Clashes between Newmarch House management and various government departments about who had the authority to make decisions and resolve disputes inhibited the aged care facility’s ability to cope with the outbreak, the Royal Commission has heard.
“Over the course of the outbreak, there has been a frustrating level of dysfunction in the collaboration between Newmarch House/Anglicare management and the numerous government departments, agencies and hospital employees at both Federal and state level,” said Grant Millard, the CEO of Anglicare, which operates Newmarch House.
Advice from government departments was sometimes conflicting, and there was also uncertainty about who had authority to resolve disputes or to give advice.
In the question of keeping residents within the home or sending them to hospital, Mr Millard said the matter was escalated to the Aged Care Minister, who resolved the impasse within a matter of hours.
There were “robust” discussions about “cohorting” and “decanting” of residents, he said, referring to the movement of residents to hospital or putting ‘hospital in the home’ systems in place within Newmarch House.
Discussions became so heated, one of the home’s infection control advisors, Dr James Branley threatened to leave.
Mr Millard said having a clear “line of command” would have greatly helped the circumstances Newmarch found itself in.
The Newmarch experience is in contrast with the experience of Opal Aged Care and HammondCare, representatives of which also appeared at the royal commission on Tuesday. Opal and HammondCare had in-house clinical expertise that meant they were able to retain the decision making capacity within their organisation, even when it was in conflict with advice being provided by government departments.
Mr Millard said if he had his time again he would be more “assertive” on the subject of hospital transfers and would “strongly push” for residents who tested positive for COVID-19 to be immediately transferred to hospital.
He said having the positive cases remain in the home put a huge burden on staff, and made caring for the well residents difficult.
He also said Newmarch was faced with a “critical shortage” in RNs and care workers, and felt they were left to their own devices to source those people.
Commissioner Briggs questioned the assumptions made about the nursing home’s ability to provide resources equal to those in a hospital.
Mr Millard estimated that residents of an aged care facility are funded to the tune of around $250-$300 per resident, whereas hospital patients receive around $1,200-$1,300.
“You get what you pay for. To expect hospital-like care in a residential aged care facility, anyone who expects that, needs to understand the different resourcing,” said council assisting Peter Rozen QC.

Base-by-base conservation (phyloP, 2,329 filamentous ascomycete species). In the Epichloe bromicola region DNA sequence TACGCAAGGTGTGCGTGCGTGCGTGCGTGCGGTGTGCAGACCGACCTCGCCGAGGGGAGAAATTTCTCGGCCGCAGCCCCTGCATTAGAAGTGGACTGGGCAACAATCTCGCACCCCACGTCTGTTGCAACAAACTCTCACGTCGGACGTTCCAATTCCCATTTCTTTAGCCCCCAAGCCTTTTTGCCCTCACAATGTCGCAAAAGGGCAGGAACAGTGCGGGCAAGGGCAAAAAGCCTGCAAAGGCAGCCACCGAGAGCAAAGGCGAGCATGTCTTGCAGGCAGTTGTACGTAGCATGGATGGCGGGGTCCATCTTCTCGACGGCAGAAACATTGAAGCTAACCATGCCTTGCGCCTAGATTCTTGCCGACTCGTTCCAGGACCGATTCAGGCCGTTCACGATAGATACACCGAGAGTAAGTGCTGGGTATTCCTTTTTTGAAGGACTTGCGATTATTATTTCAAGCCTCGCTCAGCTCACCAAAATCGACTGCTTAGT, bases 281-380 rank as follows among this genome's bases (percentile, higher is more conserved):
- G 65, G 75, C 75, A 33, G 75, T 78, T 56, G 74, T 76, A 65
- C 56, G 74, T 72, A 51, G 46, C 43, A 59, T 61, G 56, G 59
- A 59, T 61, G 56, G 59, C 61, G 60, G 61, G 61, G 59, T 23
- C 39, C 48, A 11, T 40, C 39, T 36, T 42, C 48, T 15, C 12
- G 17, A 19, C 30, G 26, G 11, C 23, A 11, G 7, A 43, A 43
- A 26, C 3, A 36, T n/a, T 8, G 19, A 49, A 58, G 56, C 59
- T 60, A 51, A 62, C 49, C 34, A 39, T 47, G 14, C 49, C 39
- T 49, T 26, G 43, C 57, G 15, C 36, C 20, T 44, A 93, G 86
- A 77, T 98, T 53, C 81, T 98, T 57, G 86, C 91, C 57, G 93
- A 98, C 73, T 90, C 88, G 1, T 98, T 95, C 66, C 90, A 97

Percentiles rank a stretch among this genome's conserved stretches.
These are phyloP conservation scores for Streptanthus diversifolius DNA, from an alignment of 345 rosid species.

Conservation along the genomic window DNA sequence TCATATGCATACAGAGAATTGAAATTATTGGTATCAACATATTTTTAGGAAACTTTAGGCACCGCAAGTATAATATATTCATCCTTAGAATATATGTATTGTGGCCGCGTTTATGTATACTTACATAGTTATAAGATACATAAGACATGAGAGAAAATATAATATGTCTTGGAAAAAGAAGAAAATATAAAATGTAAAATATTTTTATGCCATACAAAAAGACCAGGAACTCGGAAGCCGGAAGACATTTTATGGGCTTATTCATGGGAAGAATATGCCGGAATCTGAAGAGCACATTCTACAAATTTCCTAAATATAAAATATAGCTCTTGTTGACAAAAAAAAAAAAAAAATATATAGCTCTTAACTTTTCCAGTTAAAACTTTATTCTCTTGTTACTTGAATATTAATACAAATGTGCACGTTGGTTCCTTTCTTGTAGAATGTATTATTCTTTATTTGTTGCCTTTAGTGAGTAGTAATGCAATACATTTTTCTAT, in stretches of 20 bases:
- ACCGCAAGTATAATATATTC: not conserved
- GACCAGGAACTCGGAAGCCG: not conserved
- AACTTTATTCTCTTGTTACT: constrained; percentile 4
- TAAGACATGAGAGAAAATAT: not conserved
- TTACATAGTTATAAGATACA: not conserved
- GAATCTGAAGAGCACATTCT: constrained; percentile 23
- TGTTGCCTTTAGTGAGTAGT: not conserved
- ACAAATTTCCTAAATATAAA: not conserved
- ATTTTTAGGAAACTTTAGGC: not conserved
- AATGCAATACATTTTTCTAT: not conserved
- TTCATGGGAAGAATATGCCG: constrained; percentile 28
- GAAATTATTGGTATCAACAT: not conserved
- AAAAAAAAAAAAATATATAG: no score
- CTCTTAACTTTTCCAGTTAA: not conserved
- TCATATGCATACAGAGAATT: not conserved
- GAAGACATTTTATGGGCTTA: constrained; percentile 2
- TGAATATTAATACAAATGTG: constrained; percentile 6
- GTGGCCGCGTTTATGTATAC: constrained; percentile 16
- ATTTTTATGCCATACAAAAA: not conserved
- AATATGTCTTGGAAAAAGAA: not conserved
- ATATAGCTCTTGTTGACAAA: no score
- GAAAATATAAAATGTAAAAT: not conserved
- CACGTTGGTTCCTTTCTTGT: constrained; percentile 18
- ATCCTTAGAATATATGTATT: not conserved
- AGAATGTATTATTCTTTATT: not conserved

The royal commission also heard the home’s self assessment of its infection control procedures was based on the erroneous assumption that an outbreak of COVID-19 would be similar to an outbreak of influenza.
Erica Roy, General Manager of Service Development and Practice Governance, Anglicare, said all of Anglicare’s homes answered ‘yes’ to all 23 questions asked in the self-assessment tool.
Questions included ‘does the service have an infection control/respiratory outbreak plan?’ and ‘has the service updated its infection control/outbreak plan this year?’. All homes said they operate ‘best practice’ infection control procedures.
Ms Roy said initial advice from the Communicable Diseases Network of Australia was that an outbreak of COVID-19 was like an outbreak of influenza.
Ms Roy said the lessons she learned fromNewmarch House were that they needed to allow for more staff being unable to work and they required infection control specialists on the ground.
Newmarch received advice that 20-30 per cent of staff would not be available in the event of an outbreak. They planned for the loss of 30-40 per cent of staff, but in actuality, Newmarch lost 87 per cent of its workforce.
It quickly became apparent that ‘surge staffing’ obtained through online aged care employment platform, Mable, didn’t have the skills and qualifications needed, given the highly complex circumstances.
Many had no residential aged care experience, and no practical experience with PPE, Mr MIllard said. “They weren’t up to the task. It was dangerous to them,” he said.
Aged care staff were “terrified” of COVID-19, Mr Millard said, which made it all the more difficult to fill gaps in the roster.
Mr Milland told the royal commission that obtaining personal protective equipment was “incredibly challenging” and the home received inconsistent advice about how to use the gear.
There was a “lack of clarity about PPE access pathways at state and federal levels”, he noted. There was “no centralised point of contact” and also “challenges in continuity of access and timely delivery”.
Infection control specialist Dr Branley told staff to wear full PPE for all residents, but “contrary views” were expressed when the home sought access to the national stockpile.
A letter from the NSW Department of Health read, “Please make sure the facility knows not to use full PPE for anyone but positive and suspected cases. NSW Health is not in a position to approve what we already have.”
The confusion about PPE was “deeply distressing”, Mr Millard said.
He said the home was trying to apply hospital-like standards, but didn’t have the equipment to do so.
Mr Millard became emotional as he spoke of the “extremely difficult time” experienced at Newmarch House during the outbreak and he paid his respects to everyone who worked so hard on the response.
He reassured the families of the residents who died, that they did not die alone. “They knew they were loved and cared for,” he said.
“It’s been traumatic for everyone involved,” he said, conceding the organisation was “overwhelmed” by the challenges COVID-19 presented.
“My heart goes out to Victorian homes at the moment,” he said.